Your profile photo should meet minimum standards.
Many of the hundreds of photos I studied are horror stories on steroids. However, there are some, like the ones displayed below, which are magnificent and meet all the professional rules of a great profile photo. If your profile photo does not measure up, then you are creating a competitive disadvantage for yourself when recruiters, customers, or talent scouts come to visit your profile. So, pay attention. I provide a checklist of “Don’ts”. And, below you will see some great examples of the “Dos”.
Did you know a shoddy photo tells the viewer that you have no clue about who your competition is? Would YOU hire somebody who is clueless? One of the dangers of using a sub-standard profile photo is that it can chase away opportunities even before you are aware of them.
What separates a bad profile photo from a good profile photo? The telling of your persona, your best quality. Let me repeat that for you article skimmers: YOUR PHOTO HAS TO FEATURE YOUR VERY BEST QUALITY. If your photo meets this criteria and the technical aspects are of a high quality, then you likely will have a smoking-hot profile photo.
A great photo resonates because the photographer uses various rules of photographic composition to coordinate all elements to tell the right story. Everything matters. From lighting and camera angle, to background, to pose, to how to feature your best [employment], eye position. You get the picture? Everything in a photo matters, if you want it to work for you as part of your profile to attract prospective employers or to project a professional-level of competence.
If you can’t meet these criteria yourself, then don’t set up or take your own photo. Go to a professional.
Before you go to a pro, take the time to think deeply about your message, your most important employment attributes, and so on. The photographer must be told what expression to capture, what mood to project in the photo, and so on. Leave those logistics to the photographer, but you do that by telling the photographer who you are and what you think your greatest attributes are. He or she will work to capture that in the photo.
I have extensive professional photography experience, including awards and publications, and extensive business management experience. Let me say that when employers seek candidates, if you have a profile photo it can have an impact. On the other hand, if you don’t have a profile photo on a social media site such as LinkedIn then you may raise suspicions. So, you are stuck with having to have a profile photo to make LinkedIn work for you. Is your photo going to create a positive impact? That’s up to you.
Use this as a checklist. Treat a profile photo as a thing of value. [Also SEE our article R U a LinkedIn Clutz? by clicking here.]
Don’ts–what to avoid:
- Cluttered backgrounds, too colorful, or things growing out of ears or out of the top of heads–trees, towers, fences, buildings, windows, chairs, etc.
- Cheap curtains in background for backdrop
- Poor lighting, confusing lighting, carless placement of shadows
- Direct-on flash makes your face fat and flat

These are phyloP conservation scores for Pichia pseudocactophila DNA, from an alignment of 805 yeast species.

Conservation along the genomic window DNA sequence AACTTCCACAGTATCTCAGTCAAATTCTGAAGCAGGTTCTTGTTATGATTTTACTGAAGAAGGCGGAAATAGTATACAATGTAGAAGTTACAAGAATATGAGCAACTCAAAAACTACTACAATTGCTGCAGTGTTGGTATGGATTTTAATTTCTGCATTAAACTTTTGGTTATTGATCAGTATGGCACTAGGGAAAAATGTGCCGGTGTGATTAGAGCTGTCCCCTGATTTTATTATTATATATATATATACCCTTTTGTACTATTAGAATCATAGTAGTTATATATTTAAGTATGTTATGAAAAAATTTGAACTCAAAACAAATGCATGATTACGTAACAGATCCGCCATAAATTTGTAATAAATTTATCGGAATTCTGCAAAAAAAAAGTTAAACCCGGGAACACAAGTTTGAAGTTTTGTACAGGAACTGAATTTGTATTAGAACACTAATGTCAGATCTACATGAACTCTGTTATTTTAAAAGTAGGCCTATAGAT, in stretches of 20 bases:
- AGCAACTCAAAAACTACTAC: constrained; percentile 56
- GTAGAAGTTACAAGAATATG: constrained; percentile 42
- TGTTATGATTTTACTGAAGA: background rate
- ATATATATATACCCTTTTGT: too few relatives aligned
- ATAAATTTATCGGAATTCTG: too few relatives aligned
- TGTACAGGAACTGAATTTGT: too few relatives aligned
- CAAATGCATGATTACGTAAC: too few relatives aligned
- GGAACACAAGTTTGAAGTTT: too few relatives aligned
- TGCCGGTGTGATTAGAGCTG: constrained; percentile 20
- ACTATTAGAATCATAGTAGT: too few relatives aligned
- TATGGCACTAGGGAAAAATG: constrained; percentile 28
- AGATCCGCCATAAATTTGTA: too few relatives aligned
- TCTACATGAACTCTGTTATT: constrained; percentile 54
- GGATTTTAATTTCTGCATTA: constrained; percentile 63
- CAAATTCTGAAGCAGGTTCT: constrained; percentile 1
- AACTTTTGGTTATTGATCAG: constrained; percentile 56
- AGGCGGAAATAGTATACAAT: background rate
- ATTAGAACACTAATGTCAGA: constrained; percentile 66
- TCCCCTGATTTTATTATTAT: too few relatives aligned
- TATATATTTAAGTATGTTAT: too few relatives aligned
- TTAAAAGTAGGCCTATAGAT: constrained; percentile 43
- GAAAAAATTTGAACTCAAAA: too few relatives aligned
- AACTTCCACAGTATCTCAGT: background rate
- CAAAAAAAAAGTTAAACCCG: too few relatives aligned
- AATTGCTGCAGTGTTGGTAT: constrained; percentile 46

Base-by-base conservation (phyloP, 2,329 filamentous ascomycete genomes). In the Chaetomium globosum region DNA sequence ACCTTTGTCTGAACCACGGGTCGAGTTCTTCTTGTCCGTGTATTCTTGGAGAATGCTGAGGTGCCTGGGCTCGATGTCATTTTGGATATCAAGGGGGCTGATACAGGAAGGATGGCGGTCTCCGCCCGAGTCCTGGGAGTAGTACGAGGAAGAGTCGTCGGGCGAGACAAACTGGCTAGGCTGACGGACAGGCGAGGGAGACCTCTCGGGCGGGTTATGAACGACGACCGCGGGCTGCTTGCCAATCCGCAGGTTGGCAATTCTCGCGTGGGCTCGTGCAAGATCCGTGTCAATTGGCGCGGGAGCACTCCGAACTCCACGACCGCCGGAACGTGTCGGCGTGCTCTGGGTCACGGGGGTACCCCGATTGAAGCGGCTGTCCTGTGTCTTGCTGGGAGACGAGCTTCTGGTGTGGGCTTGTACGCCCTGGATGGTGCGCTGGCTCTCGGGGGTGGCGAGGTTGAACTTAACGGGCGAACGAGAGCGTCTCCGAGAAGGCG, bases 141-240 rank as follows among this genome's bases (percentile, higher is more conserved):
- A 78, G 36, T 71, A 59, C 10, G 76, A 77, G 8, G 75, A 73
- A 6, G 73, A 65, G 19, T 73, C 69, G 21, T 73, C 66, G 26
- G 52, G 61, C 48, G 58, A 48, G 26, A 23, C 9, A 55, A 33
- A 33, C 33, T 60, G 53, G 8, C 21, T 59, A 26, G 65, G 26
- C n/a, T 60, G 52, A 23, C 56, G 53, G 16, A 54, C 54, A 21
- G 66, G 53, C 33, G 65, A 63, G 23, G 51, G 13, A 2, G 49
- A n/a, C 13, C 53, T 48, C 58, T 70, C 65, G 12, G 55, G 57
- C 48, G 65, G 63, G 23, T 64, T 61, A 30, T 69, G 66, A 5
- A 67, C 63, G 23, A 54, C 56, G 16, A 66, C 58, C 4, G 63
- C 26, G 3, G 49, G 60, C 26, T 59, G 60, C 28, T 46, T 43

- Mug shots, “macho” shots. Even a slight smile can be worth a million dollars.
- Messy hair.
- Shiny skin or noticeable makeup.
- Close ups that are way too close and feature more body part than head and shoulders
- Hiding in a shadow across your face–common in amateur outdoor shots
- Reflections in the lens of one or both lenses of eyeglasses.
- Too far away to show your facial character. Sometimes a full body shot works often it doesn’t.
- “I’m-tough” body language such as a stern look or arms crossed as if to say, don’t mess with me. There’s an art to posing with crossed arms. If in doubt, don’t.
- Leaning too far toward camera. You create a parallax that makes your head seem way too intelligent for your body!
- Straight on portrait, square-looking with no focal point or center of interest/attention. Even faces have focal points and centers of attention that a professional can pick up on.
- Looking too far off to the side rather than towards the camera
- Hair blends into background-black hair on black background, or, in my case white hair on white background
- Attire is way too casual, and non-professional for your intended audience
- The predominant shoulder(s) photo with one shoulder placed too close to the camera lens.
- An obvious edit of backgrounds to cut your photo away from an undesired background. Don’t try to rescue some photo by using Photoshop to cut out distracting backgrounds. The human eye is so perceptive as to be able to consciously and often unconsciously pick up on a “doctored” photo.
- Resting your chin on your fist unless… you are a kung-fu expert who just punched him- or herself.
HERE are some examples of GREAT Profile photos
Notice that, in the photos below, the photographers either used the background strategically, as in the case of the photo of Dianne Collins, an author and speaker, or used a plain background to keep the focus entirely on the subject as in the case of the photos for Dr. Biali and Alycia Hall. Also notice how all 3 photos engage the viewer and simultaneously and INSTANTLY build a subconscious feeling of trust, respect, and generates a feeling that you almost know them already even before contacting them. Although each photo uses much the same elements the combination of those elements and slight differences in lighting, pose, and expression makes these photos stand out as excellent examples of great profile photos.